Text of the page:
How to hide your comic box

A while ago I decided that I was sick of the old, white, cheap cardboard look of my comic box. Once I got around to jazzing it up a bit, I thought I would write an article on “How to hide your comic box.” This article has been sitting in my writing file for some time now; I thought it might be a bit girlie, but after reading Brent Chittenden’s “A Place for My Stuff,” I decided to open the file again. I hope you enjoy my first how to.

I live in downtown Toronto, meaning small condo and no basement. As an avid comic collector, I have a couple comic boxes that sit right out in the open. I am a proud nerd, but I am also an adult and the stark white cardboard for a comic box doesn’t quite blend into the rest of my apartment. Feeling ambitious and crafty I decided to hide my comic box .

If you are sick of your plan old comic box, or want it to blend into your home, here is how I did it.

First you will need the following materials:

Scissors, fabric glue or hot glue gun, double sided tape, fabric (I needed about a yard and half (around 40″ x 45″), craft batting, measuring tape, marking pencil and your comic box. You don’t need a cat… actually you can probably do without the cat…this kept happening.

I wanted my box to blend so I used fabric, you can also use wrapping paper or old comics. If you want your comic box to stand out you can use something with a cool pattern like the following pic. I was also looking at Star Wars fabric, but then realized I wouldn’t really be hiding my comic box.

Note: batting is only used if you are covering your box with fabric. It stops the fabric from sliding.
Cut the batting one inch smaller then the side of your box and glue it on (be careful with hot glue because the glue can seep through the batting) do the same for all four sides and the top, it does not need to be done on the bottom.

Next up, place your box in the middle of the fabric, measure the height of the front and sides, mark with pencil on the fabric. Add a couple extra inches to your measurement so you can wrap the fabric inside the box making better looking edges. For the back box, make sure you measure the height of the back and the height of the top of the lid all the way to the lip on the front of the lid. Then add an extra inch to make sure the fabric will wrap around to the inside of the lid. Add them together, then mark that measurement on the fabric. (I am terrible at drawing straight lines, so I used a level because I don’t own a ruler)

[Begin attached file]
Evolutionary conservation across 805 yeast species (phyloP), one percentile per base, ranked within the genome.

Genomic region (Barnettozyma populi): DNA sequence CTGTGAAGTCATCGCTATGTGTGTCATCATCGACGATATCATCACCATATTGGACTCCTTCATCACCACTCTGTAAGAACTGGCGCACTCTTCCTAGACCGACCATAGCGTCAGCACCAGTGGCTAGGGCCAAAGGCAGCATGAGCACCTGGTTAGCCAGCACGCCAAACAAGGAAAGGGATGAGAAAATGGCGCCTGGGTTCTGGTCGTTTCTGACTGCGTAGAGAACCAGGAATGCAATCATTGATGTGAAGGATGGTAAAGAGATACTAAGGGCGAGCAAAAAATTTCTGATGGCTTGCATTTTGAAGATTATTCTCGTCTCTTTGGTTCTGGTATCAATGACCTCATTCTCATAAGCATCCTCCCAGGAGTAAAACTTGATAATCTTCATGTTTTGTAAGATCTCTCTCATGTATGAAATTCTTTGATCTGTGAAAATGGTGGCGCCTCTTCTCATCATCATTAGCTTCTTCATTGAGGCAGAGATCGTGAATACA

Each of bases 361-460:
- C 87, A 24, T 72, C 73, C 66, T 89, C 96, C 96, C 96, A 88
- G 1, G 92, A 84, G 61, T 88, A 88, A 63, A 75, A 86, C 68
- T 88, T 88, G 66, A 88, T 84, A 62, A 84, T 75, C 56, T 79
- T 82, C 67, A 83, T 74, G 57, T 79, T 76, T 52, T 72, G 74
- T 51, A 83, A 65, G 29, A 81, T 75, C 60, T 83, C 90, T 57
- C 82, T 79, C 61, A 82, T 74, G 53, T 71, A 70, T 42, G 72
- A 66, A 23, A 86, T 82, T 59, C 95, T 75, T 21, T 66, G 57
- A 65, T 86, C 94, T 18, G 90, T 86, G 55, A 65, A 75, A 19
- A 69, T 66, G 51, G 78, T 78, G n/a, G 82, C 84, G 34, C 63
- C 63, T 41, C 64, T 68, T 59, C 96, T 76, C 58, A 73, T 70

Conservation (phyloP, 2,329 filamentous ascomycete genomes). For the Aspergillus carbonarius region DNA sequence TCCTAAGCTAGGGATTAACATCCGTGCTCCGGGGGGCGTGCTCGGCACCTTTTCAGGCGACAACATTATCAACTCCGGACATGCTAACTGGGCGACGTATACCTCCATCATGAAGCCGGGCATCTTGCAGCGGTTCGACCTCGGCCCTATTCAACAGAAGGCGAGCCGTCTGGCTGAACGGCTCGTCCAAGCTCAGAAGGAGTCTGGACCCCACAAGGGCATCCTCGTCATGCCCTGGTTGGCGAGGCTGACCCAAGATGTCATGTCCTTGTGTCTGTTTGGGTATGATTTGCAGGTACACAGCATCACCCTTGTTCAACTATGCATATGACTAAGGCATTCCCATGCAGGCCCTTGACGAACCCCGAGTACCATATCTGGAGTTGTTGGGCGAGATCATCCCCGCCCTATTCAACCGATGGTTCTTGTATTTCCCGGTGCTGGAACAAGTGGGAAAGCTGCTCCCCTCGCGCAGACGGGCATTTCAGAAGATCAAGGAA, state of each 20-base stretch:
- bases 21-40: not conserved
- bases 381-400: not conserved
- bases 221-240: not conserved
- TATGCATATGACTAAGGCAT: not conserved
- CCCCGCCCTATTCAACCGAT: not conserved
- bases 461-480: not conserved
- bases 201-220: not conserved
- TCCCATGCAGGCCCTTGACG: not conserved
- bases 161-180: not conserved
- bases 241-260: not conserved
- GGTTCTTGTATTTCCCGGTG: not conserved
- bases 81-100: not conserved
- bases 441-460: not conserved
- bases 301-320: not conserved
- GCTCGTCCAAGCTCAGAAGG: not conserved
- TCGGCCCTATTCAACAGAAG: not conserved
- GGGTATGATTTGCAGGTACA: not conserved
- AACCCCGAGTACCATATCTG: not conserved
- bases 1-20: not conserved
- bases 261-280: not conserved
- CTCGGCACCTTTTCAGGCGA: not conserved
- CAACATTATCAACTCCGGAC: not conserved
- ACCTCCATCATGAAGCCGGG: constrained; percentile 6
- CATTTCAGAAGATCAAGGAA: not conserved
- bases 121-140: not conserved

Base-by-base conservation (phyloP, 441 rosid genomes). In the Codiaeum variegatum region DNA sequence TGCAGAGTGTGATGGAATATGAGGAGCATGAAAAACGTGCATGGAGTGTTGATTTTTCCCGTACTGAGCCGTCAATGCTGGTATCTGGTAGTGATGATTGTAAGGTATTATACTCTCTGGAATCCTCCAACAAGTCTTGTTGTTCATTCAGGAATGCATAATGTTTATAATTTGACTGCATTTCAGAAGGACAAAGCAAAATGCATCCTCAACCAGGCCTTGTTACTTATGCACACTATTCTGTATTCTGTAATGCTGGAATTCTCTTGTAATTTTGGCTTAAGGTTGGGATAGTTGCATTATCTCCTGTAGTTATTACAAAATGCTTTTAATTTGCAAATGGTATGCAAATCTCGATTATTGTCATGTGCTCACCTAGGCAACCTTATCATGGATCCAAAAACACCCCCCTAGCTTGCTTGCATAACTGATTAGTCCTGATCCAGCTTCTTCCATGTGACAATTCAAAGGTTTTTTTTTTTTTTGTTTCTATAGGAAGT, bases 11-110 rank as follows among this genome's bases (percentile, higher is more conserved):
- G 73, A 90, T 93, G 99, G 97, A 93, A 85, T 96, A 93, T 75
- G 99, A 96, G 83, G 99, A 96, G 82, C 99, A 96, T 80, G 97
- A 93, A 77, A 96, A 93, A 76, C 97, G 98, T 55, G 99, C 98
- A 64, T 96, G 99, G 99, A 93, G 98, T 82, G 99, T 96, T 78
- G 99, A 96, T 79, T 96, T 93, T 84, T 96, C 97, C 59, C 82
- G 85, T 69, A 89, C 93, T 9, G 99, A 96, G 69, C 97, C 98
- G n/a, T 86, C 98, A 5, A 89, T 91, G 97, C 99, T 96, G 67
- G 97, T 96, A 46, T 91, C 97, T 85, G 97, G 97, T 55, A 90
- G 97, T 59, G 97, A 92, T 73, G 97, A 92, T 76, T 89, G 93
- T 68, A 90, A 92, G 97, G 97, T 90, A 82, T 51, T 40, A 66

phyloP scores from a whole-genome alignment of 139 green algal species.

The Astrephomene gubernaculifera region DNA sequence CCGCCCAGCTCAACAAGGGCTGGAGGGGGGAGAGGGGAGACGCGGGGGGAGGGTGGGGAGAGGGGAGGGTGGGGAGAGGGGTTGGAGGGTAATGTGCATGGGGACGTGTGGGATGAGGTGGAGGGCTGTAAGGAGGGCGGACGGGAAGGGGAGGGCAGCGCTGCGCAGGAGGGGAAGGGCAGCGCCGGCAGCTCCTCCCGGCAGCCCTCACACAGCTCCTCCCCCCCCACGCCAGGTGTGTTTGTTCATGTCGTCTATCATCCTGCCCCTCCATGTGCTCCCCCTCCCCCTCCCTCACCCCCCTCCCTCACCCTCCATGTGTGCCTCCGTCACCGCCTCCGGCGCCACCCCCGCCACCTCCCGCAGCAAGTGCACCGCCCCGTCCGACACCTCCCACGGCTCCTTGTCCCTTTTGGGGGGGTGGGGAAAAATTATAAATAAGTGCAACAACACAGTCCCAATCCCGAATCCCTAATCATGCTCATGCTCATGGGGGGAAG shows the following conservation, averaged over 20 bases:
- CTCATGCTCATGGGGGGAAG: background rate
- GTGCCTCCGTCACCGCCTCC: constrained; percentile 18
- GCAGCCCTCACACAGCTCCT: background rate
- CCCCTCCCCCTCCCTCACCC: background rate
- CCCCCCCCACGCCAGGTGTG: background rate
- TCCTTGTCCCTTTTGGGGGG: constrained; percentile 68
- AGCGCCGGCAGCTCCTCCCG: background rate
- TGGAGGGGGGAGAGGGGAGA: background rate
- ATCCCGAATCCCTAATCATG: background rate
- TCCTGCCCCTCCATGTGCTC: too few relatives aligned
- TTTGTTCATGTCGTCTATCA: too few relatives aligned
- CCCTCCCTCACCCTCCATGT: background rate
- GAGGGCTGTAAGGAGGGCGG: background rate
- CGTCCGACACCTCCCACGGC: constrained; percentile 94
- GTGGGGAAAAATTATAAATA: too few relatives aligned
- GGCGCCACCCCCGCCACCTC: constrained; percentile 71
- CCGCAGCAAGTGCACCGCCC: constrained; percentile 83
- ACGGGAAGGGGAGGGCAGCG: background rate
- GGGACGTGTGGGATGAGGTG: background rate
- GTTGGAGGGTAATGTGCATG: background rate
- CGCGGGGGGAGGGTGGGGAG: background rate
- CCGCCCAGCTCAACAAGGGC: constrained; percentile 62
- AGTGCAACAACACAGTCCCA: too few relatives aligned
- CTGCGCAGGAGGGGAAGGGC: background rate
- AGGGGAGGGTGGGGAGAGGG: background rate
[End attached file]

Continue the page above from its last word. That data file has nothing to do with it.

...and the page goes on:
Cut out where you marked, and you should end up with a piece of fabric that looks like this.

Place your box back in the middle of your fabric, and measure the width of all the sides marking it with a pencil. To get clean finished looking edges be sure to add an extra inch of fabric on every side. For the back/top piece of fabric, make the width the same size as the side lips of the lid. This way when you pull the fabric over it will completely cover the entire lid.

Place your double sided tape down on the middle of the fabric. Then place your box on top. I went a little overboard because I was afraid it wouldn’t stick.

Starting with the front piece, use the double sided tape on all the box edges that are exposed and don’t have batting on them. Then pull the fabric tight and smooth over the box. Wrap the extra inch of fabric you left on either side around the corners and tape down.

Moving on to the sides, to create the finished edges place double sided tape on the extra inch of fabric and fold the edge over creating a lovely folded edge that will make a nice finished look.

Pull the fabric tight and smooth on the sides of the box. Fold the excess fabric at the top inside the box taping it down as well. As you can see below, I covered over the handles. If you are feeling confident in your crafting abilities you can cut out the handles using the double sided tape to keep the fabric close to the edges

Do the same to the back piece, and top. When you get to the top you will have excess fabric hanging over the sides. Snip the corners with your scissors and pull all the extra fabric around the sides of the lid using the tape to keep it down.

Ta Da! You should be finished hiding your comic box! If there are any loose pieces you can use the glue gun to stick it down.
And below was my finished product!

I hope you enjoyed my first how to and that your comic box is more beautiful than ever!

Leigh Hart
Leigh Hart

Leigh Woodhall - Soapbox Nerd. Aerialist. Writer. Podcaster. All around tough guy (but a lady version). Follow me on twitter @Leigh_Louise

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Scott VanderPloeg
11 years ago

What would you estimate your material costs were?

I see an Etsy shop in your future!

Brent Chittenden
11 years ago

Really like the idea! I may do that with a leftover box (comics that won’t go in the shelf).